Old Newspapers: Huge Snake Attack and Ching Chong (1902)

Old Newspapers: Huge Snake Attack and Ching Chong (1902)


The Brooklyn Daily Eagle. November 20, 1902.
24 Foot Python on Bridge Terrorized Ship’s Crew. Captain Golding Alone Fought and Killed
a Big Snake on the Afridi. Cut into Twelve Sections. Mate Flashed a Bullseye Lantern
Upon the Scene, but Avoided Close Quarters. A huge python broke out of its cage, took
possession of the bridge and held the crew of the British ship Afridi terrorized for
nearly two hours the night after leaving Singapore on the voyage which ended with the tying up
of the ship at Pier 33, East River, Manhattan, early this morning. The article later goes
on to say that after the snake slithered up on the bridge and most of the crew had locked
themselves below out of fear, the mate shined a lantern. The captain said, “I armed myself
with a broadax and after a half hour of skirmishing for a chance I got a crack at the snake. The
ax hit it just about the middle and cut clean through. Then I had two snakes instead of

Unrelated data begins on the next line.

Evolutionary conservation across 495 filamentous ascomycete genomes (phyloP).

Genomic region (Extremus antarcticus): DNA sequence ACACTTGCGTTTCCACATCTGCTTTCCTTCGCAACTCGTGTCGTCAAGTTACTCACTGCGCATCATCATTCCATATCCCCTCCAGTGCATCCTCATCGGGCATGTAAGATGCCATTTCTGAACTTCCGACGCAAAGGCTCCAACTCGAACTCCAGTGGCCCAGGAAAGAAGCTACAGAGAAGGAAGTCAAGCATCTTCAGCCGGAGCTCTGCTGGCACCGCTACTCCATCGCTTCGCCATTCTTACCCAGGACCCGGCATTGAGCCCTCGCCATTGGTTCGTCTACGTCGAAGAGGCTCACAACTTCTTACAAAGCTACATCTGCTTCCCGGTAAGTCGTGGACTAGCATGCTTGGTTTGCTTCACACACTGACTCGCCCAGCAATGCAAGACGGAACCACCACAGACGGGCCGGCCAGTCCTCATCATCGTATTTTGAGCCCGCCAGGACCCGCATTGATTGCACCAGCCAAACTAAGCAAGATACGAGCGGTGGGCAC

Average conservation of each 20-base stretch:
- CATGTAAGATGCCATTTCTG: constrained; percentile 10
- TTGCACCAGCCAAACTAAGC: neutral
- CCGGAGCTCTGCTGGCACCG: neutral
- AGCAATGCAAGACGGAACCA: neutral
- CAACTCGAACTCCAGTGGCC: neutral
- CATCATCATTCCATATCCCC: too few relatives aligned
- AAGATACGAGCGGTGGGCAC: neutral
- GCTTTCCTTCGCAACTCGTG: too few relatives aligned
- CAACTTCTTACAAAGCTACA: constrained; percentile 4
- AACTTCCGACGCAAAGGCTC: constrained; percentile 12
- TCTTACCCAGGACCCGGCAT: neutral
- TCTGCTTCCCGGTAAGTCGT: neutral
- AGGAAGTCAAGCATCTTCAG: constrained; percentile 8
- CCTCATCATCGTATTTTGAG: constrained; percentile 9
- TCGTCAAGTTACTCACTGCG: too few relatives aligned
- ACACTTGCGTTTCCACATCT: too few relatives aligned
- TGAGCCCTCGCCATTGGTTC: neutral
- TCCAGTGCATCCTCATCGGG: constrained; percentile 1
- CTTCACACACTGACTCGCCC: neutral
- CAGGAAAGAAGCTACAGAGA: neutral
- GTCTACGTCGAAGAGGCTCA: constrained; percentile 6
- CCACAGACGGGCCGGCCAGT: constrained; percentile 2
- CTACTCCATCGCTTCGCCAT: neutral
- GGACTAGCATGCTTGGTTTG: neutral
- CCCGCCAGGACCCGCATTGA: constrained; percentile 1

one to fight. The two halves writhed and wriggled around the bridge and it took me another half
hour watching my chances to cut the two sections of snake into smaller pieces. I did not succeed
in killing him until I finally got a good blow in about three feet from the head, which
did the business. When it was all over there were twelve sections of snake lying around
on the bridge.” The article took an unexpected turn when I read that the Captain had been
in Singapore in search of a snow leopard. He did a little digging around and was told
to find a man named… Ching Chong. Ching Chong wanted a big price for the snow leopard,
but Captain Golding offered a really rowdy tiger as a trade. Ching Chong changed his
mind about wanting money and agreed to the trade. You can read the full article in the
Brooklyn Daily Eagle archives from November 20, 1902, page one. Please click thumbs up
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